Love, who is the heir apparent to Brett Favre and Aaron Rodgers as the starting QB in Green Bay, finished 25 of 36 for 267 yards with three touchdowns, including two to Christian Watson — who left the game in the fourth quarter with an apparent hamstring injury.
“Jordan played great,” Mahomes said. “At the end of the day, you make too many mistakes against a good football team, you lose.”
ANOTHER EARLY DEFICIT: The Chiefs spotted Las Vegas a two-touchdown lead last week but stormed back for a relatively easy win.
Kansas City got down 14-3 early against Green Bay, but the road back proved too bumpy to navigate.
“Against a good football team, we've got to be able to start faster, so on both sides we’ve got to make sure we take care of that,” Reid said. “Whether it was the penalties on offense or whether we weren’t getting off the field on the defensive side, those are things that cost us.”
The Chiefs committed five penalties for 50 yards, had the game's only interception and Mahomes also was sacked a season-high three times, all in the red zone.
NOT DEFENSIVE ENOUGH: Kansas City’s defense hadn’t allowed more than 24 points before giving up 27 on Sunday at Green Bay.
Defensive tackle Chris Jones said it wasn’t good enough.
“You can’t give up 27 points on the road in a hostile environment like this,” Jones, who had two quarterback hits in the loss, said. “It’s tough. It’s going to be tough to win games like this.”
Kansas City gave up 129 rushing and 5.2 yards per carry, while Love racked up 267 yards and three touchdowns through the air.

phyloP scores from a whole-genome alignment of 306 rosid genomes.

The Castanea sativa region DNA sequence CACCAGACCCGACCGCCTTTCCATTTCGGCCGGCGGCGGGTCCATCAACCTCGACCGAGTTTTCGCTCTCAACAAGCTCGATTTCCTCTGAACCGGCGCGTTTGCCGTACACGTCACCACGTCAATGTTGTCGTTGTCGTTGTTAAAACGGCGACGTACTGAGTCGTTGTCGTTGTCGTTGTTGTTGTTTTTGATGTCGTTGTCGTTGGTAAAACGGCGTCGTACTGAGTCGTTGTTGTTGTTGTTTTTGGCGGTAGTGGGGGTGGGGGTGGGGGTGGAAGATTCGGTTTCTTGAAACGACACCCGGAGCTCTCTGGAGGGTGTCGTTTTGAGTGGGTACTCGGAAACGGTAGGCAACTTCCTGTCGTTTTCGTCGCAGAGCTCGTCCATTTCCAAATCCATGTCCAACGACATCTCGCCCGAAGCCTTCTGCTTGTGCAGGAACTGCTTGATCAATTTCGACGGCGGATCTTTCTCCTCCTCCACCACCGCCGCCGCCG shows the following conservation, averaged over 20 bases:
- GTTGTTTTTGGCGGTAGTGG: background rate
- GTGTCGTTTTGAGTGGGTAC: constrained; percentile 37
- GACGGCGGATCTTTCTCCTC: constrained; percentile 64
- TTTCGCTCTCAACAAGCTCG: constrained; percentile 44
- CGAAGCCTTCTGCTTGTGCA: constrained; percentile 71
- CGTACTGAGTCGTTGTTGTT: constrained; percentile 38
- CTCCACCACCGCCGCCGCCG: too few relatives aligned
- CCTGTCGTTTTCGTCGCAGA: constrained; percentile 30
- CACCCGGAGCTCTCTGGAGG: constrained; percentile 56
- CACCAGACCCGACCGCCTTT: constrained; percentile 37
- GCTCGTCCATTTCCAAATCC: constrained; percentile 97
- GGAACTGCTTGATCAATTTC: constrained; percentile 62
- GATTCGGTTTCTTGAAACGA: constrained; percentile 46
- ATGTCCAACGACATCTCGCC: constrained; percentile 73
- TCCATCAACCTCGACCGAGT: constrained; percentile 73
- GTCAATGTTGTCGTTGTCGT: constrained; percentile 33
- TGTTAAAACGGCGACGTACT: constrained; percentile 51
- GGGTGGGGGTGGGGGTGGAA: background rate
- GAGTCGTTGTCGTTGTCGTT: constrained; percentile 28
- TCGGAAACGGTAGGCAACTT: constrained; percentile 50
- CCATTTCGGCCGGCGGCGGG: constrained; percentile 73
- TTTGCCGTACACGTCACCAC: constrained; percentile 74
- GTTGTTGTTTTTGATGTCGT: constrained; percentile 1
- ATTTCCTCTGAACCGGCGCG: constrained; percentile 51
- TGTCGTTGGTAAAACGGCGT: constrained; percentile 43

“We’ve got to at least stop the run or stop the pass,” Jones said. “When you can open up the playbook and be comfortable about it, I think it can put us in a rut.”
ONE TOUGH ‘POP’: Early in the second half, Isaiah Pacheco got tackled with his right knee underneath him as a teammate was blocked into him.
The impact flipped him over backward and could have resulted in a serious knee injury had he not powered up and freed his lower leg.
Kansas City trailed 14-6 at halftime and Pacheco’s injury threatened to put an even bigger damper on the evening.
Instead, he returned after a brief visit with the Chiefs’ medical staff and had three carries for 18 yards the rest of the drive, including a 1-yard touchdown.
Pacheco, who is nicknamed “Pop,” added six more carries for 33 yards on the next drive, which netted another touchdown — a 2-yard dart to tight end Noah Gray.
He finished with 18 carries for 110 yards, his third career 100-yard game, and added three receptions for 13 yards.
Pacheco was ejected on the game’s final drive with 49 seconds left for allegedly throwing a punch at Nixon during a replay-overturned fumble return.